- “Dust Bowl Refugee” is a native, Anglo-American protest song written by Woody Guthrie in 1938 (Song Timeline) and also performed by him in 1940 and released on Victor-26623 (Online Discography Project), the recording of which was done by Alan Lomax. The song describes, in first person, the hardships of settlers in the section of the United States known as the Dust Bowl, as well as the struggles they faced in fleeing the region and trying to establish new homes in places such as California. This is certainly an appropriate song for discussing the class and social identity of a Southern community affected by migration, because although, the Southern identity is not directly referenced, numero... [tags: Dust Bowl, Great Plains, Woody Guthrie]
960 words (2.7 pages)
- The Dust Bowl was a devastating storm that affected the Midwestern people. Carloads and caravans of people streamed over the mountains, hungry and restless. The kids were hungry the adults were broken. The early thirties opened with prosperity and growth. At the time the Midwest was full of agricultural growth. The Panhandle of the Oklahoma and Texas region was the holy grail of agriculture. Farming was the major production in the United States in the 1930 's. The best crop that was prospering around the country was wheat.... [tags: Dust Bowl, Great Plains, Dust storm, Storm]
730 words (2.1 pages)
- Rays of golden sunlight were piercing the blue sky. Today was a hot day. There had been no rain in the last month. A young child was playing in the field while his father was harvesting the crops. The boy was playing among the newly harvested golden vegetables. There were a lot more vegetables than he remembered from years past. The boy knew they were going to sell most of this harvest. Where are the other plants that he remembered. Why was corn the only thing growing. Why is it in straight lines instead of winding around the property like it normally did.... [tags: dust storms, harvesting crops, farmers, storms]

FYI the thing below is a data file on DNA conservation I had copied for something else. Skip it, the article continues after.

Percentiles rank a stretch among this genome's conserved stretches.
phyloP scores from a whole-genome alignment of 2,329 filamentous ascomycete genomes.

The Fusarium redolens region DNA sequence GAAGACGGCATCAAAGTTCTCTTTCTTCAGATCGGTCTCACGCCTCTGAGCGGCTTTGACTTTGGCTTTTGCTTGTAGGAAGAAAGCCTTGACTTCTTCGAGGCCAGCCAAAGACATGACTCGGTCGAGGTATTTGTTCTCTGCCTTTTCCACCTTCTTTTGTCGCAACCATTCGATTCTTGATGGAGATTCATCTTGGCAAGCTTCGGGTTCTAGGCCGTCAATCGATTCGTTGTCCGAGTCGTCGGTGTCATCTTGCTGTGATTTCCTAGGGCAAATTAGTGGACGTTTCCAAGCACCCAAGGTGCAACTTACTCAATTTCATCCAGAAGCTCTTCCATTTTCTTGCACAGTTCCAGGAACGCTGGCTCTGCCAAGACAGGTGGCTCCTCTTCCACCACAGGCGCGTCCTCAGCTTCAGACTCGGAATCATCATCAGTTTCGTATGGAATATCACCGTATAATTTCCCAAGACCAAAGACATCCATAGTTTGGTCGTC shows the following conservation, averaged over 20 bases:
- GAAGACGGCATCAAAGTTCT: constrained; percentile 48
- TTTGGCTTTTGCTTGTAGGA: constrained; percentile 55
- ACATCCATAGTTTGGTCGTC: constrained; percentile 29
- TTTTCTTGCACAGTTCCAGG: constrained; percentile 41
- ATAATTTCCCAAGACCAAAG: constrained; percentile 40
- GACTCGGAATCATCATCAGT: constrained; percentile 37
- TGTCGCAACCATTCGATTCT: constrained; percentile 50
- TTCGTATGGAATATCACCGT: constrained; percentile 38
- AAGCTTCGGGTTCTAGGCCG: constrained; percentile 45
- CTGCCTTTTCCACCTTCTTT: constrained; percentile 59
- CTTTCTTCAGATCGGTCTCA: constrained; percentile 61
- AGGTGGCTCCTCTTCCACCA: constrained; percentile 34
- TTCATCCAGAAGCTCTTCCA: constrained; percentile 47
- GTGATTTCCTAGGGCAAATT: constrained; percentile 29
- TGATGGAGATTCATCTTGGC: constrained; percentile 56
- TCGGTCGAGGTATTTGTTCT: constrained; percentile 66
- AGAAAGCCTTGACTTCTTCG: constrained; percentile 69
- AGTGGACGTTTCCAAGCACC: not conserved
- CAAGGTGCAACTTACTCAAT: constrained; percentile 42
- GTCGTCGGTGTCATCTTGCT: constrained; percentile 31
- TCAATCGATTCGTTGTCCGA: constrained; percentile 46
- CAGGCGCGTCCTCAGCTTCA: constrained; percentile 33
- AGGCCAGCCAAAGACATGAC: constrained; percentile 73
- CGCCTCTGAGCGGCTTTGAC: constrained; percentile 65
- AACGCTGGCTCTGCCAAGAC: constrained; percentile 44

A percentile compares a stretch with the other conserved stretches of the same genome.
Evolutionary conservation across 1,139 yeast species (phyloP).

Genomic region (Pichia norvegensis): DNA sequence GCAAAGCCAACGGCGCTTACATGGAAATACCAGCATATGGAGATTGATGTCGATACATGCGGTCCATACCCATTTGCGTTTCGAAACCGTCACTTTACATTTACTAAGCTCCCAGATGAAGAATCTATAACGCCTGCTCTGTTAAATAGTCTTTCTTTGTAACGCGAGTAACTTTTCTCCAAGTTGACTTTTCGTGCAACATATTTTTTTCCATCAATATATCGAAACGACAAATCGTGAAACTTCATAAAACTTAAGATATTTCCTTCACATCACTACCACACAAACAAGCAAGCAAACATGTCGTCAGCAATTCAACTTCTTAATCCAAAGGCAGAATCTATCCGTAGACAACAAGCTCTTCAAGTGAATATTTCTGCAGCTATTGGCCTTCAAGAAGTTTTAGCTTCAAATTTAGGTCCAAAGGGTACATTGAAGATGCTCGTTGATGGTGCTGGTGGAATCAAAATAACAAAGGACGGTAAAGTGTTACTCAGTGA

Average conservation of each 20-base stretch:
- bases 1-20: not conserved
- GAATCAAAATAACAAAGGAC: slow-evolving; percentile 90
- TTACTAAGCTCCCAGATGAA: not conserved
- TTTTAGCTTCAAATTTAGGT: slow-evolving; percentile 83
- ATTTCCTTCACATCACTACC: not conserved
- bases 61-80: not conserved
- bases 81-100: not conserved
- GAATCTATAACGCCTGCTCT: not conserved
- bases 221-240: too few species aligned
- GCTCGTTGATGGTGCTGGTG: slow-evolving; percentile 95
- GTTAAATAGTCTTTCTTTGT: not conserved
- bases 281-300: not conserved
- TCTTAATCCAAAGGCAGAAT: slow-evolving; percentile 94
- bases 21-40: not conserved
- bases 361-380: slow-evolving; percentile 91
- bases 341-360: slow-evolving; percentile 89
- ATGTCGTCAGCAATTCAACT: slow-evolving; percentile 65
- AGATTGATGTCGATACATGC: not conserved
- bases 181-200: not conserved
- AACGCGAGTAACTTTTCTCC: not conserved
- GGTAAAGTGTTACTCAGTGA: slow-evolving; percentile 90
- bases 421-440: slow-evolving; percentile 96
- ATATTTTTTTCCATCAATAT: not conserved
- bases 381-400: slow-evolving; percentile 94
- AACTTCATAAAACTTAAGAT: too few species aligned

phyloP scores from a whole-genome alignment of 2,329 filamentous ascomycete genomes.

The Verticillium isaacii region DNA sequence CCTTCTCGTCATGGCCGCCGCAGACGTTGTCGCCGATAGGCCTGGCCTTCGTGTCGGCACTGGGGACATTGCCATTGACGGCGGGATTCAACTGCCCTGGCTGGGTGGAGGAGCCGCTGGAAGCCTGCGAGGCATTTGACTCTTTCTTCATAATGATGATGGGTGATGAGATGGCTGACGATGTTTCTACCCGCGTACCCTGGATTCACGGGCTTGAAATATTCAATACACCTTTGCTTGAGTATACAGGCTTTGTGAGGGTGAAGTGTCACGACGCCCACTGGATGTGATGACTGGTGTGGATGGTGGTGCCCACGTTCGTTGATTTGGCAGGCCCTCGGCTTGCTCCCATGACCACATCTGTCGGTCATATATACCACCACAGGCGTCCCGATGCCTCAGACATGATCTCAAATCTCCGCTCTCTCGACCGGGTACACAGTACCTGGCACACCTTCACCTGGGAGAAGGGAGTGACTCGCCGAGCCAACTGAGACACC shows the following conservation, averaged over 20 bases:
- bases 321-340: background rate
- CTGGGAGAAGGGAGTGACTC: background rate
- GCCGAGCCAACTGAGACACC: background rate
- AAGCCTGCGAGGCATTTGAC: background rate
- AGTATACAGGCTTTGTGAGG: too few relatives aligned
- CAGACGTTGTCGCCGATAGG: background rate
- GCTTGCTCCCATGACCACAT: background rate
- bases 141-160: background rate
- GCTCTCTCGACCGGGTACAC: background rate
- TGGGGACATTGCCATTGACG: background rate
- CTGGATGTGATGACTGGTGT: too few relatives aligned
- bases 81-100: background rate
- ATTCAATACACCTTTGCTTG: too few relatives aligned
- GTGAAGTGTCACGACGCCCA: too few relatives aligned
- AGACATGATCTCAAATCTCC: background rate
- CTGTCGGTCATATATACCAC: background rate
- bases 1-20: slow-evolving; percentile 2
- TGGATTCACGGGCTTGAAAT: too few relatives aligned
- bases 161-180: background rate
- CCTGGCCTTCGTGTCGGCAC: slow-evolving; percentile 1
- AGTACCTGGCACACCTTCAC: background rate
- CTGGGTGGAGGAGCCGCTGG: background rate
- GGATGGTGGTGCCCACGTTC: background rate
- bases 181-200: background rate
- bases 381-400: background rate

1202 words (3.4 pages)
- Each year the population of the world increases exponentially, especially in the developing countries of India, Nigeria, Pakistan, are just among many. As populations climbs far beyond the natural equilibrium we start seeing our ecosystem blow away. Each year millions of new acres, of land, is put into production of livestock and food, while others are being pressured harder to produce more on the same amount of acres. The delicate balance in our ecosystem keep getting further out of sync. As more pasture is overgrazed, forests cut down, and prairie land farmed, the amount of soil that is erodible increase.... [tags: Soil, Plains, Sahara]
1924 words (5.5 pages)
- The Dust Bowl The Dust Bowl was "the darkest moment in the twentieth-century life of the southern plains," (pg. 4) as described by Donald Worster in his book "The Dust Bowl." It was a time of drought, famine, and poverty that existed in the 1930's. It's cause, as Worster presents in a very thorough manner, was a chain of events that was perpetuated by the basic capitalistic society's "need" for expansion and consumption. Considered by some as one of the worst ecological catastrophes in the history of man, Worster argues that the Dust Bowl was created not by nature's work, but by an American culture that was working exactly the way it was planned.... [tags: Papers]
1050 words (3 pages)
- According to answers.com, a dust bowl is a region reduced to aridity by drought and dust storms. The best-known dust bowl is doubtless the one that hit the United States between 1933 and 1939. One major cause of that Dust Bowl was severe droughts during the 1930’s. The other cause was capitalism. Over-farming and grazing in order to achieve high profits killed of much of the plain’s grassland and when winds approached, nothing was there to hold the devastated soil on the ground. The Dust Bowl affected the Great Plains which consist of parts of the U.S.... [tags: American History]
917 words (2.6 pages)